Delighted crowds inaugurate Holiday Palooza
Last updated 11/28/2023 at 12:26pm
Mother Nature filled every wish Saturday for the first Holiday Palooza put on by Sisters Park & Recreation District (SPRD). Under sun-drenched, crystal blue skies, around 3,000 turned out for the first half of the double-feature event - a parade with 29 entries.
The long-held holiday parade, which in years past traveled eastbound on Hood Avenue, switched up and moved westbound on Main Avenue. The sun warmed paradegoers in their mittens, parkas, and knit caps, as temperatures hovered in the high 30s.
Attendees were often three and occasionally four deep between Spruce and Elm streets, with more choosing the north side of main to be in the sun's glow. Spectators lined Main Avenue all the way to Oak Street, and a few caught the colorful affair as far along as Pine Street.
The best seats in the house were pickup trucks, nosed to the curb with tailgates open to the passing parade. Some had elaborate seating arrangements and most had a passel of kids or grandkids or dogs, or all three.
Dogs were everywhere - in the parade as entrants and on the sidewalks. Horses, too, joined in, with a half dozen or so decorated to match the season and spirit. They were dutifully followed by the poop brigade, who wowed the onlookers with their scooping skills.
As usual the crowds were heavy with visiting relatives in town for Thanksgiving. Acquaintances were renewed, stories updated, and there was no talk of the dark events in the world. It was pure joy and fun and nothing more. It was a celebration of family and friends and tradition.
The Nugget interviewed dozens of visitors from Bend and Redmond, especially many who were making an annual journey. As the Gutierrez family said: "It's just so magical here."
Locals beamed with pride as they engaged tourists and heard how special the day and place was.
"Can you imagine anything like this in L.A.?" asked Celinda Larkin from Pasadena. "We have the world's most famous parade (the Rose Parade) but I'd rather be here."
Rick Benvenuto and his wife, Holly, and their three kiddos were visiting family in Black Butte.
"We're from Anaheim, you know, Disneyland - and this is so much more real life," he said. "Yah, it's a little hokey, but that's the charm," Holly added.
"I mean Santa Claus in a fire engine and not in a sleigh... that's a hoot; that's priceless," Rick cracked.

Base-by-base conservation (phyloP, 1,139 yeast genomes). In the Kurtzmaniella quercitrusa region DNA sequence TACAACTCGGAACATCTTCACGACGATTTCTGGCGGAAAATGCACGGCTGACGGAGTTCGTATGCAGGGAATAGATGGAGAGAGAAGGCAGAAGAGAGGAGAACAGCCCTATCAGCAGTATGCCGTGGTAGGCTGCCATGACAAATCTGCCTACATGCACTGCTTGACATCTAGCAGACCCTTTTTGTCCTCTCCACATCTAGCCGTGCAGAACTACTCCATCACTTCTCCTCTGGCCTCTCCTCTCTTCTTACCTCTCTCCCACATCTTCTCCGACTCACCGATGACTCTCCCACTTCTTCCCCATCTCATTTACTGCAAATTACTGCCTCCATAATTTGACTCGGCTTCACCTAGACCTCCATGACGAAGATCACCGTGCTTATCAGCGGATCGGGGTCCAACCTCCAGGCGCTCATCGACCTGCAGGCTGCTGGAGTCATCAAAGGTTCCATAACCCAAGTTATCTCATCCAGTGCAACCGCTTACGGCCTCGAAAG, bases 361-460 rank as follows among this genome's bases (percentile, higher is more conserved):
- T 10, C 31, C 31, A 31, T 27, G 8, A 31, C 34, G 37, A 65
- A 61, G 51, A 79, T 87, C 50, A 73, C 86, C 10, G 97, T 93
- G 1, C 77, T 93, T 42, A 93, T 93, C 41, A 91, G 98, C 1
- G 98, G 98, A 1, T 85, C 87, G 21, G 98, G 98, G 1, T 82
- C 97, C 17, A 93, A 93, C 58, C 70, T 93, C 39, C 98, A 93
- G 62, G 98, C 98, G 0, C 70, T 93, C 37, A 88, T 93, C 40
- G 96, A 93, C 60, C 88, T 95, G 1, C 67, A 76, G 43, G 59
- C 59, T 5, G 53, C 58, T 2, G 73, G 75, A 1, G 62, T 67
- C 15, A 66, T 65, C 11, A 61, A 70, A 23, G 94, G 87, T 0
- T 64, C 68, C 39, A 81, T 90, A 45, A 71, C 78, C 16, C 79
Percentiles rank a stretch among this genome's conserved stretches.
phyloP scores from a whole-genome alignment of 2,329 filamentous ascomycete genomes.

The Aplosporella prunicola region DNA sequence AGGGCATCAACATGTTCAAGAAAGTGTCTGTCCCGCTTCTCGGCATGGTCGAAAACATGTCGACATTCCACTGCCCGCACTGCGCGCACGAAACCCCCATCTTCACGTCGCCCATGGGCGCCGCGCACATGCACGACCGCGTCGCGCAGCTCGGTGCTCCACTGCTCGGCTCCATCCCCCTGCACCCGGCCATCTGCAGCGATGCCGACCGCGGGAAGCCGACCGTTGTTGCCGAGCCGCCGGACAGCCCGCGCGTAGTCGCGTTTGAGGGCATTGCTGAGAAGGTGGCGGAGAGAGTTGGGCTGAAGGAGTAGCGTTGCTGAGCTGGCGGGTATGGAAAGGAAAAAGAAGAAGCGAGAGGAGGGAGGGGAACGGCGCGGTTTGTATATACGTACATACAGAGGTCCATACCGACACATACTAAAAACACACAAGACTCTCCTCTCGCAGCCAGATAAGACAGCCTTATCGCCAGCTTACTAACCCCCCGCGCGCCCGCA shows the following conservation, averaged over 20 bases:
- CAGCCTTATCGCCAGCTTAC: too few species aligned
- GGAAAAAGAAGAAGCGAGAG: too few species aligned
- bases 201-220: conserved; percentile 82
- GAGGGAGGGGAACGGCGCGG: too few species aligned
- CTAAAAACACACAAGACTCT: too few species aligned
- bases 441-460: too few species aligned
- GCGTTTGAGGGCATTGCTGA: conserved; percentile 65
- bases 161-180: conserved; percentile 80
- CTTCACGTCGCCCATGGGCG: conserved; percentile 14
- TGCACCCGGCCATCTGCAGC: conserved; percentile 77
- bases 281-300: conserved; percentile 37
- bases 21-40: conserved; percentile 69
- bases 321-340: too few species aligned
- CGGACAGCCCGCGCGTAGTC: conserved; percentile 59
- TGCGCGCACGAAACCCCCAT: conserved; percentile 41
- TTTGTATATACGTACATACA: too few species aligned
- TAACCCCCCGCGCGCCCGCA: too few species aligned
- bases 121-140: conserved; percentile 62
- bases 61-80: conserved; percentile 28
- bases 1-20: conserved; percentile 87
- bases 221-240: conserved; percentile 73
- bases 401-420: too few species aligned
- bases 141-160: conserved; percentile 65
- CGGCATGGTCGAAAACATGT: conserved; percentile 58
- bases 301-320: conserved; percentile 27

Indeed Santa was last in the parade, riding in Engine 726. He circled back to Fir Street Park after his ride up Main Avenue, for picture-taking and to chat with the hundreds of kids who scooped up candy thrown by passing floats.
Predictably the horses and big trucks were kid favorites - but there was a little something for everybody. The Sisters Dance Academy got big applause for its members' synchronicity and energy.
Leading the parade were Sisters military veterans, some in uniform, trooping the colors as spectators saluted or placed hands on their hearts as they passed by.
"It's obvious Sisters has a lot of patriotic pride, one of the reasons we wouldn't miss the parade," said Al Nolan, taking in the parade with his wife, Bev, and their four grandchildren, who were visiting from Chicago.
The second stage of Holiday Palooza was the annual tree-lighting ceremony at Fir Street Park. At last year's lighting of the 65-foot tree with 2,500 lights, Rotary Club of Sisters served about 300 cups of hot chocolate and around 200 cups of hot cider. This year's refreshments were courtesy of Holiday Palooza's sponsors, Sisters Woodlands and Kizziar Property Co.
Chilly temperatures seemed to keep some Sisters folks home by the fire; the crowd was smaller in size than last year's balmier edition by roughly 200. However, those on hand were no less enthusiastic as mayor Michael Preedin led the "three, two, one" countdown to lighting the tree. After the tree burst into luminescence many in the crowd joined in singing and dancing.
"I don't care how cold it is or that we were here for the parade, no way we're missing tonight," insisted Cory Franklin. He and his wife, Heidi, had their three children and nine grandkids on hand.
"It just wouldn't be Thanksgiving in Sisters without the tree lighting," Heidi said, with accompanying nods of agreement from her entourage.
"Now we can start Christmas," Mel and Dory Halloran said, as the crowd shifted from "Happy Thanksgiving" at the parade to "Merry Christmas" as the tree erupted into light.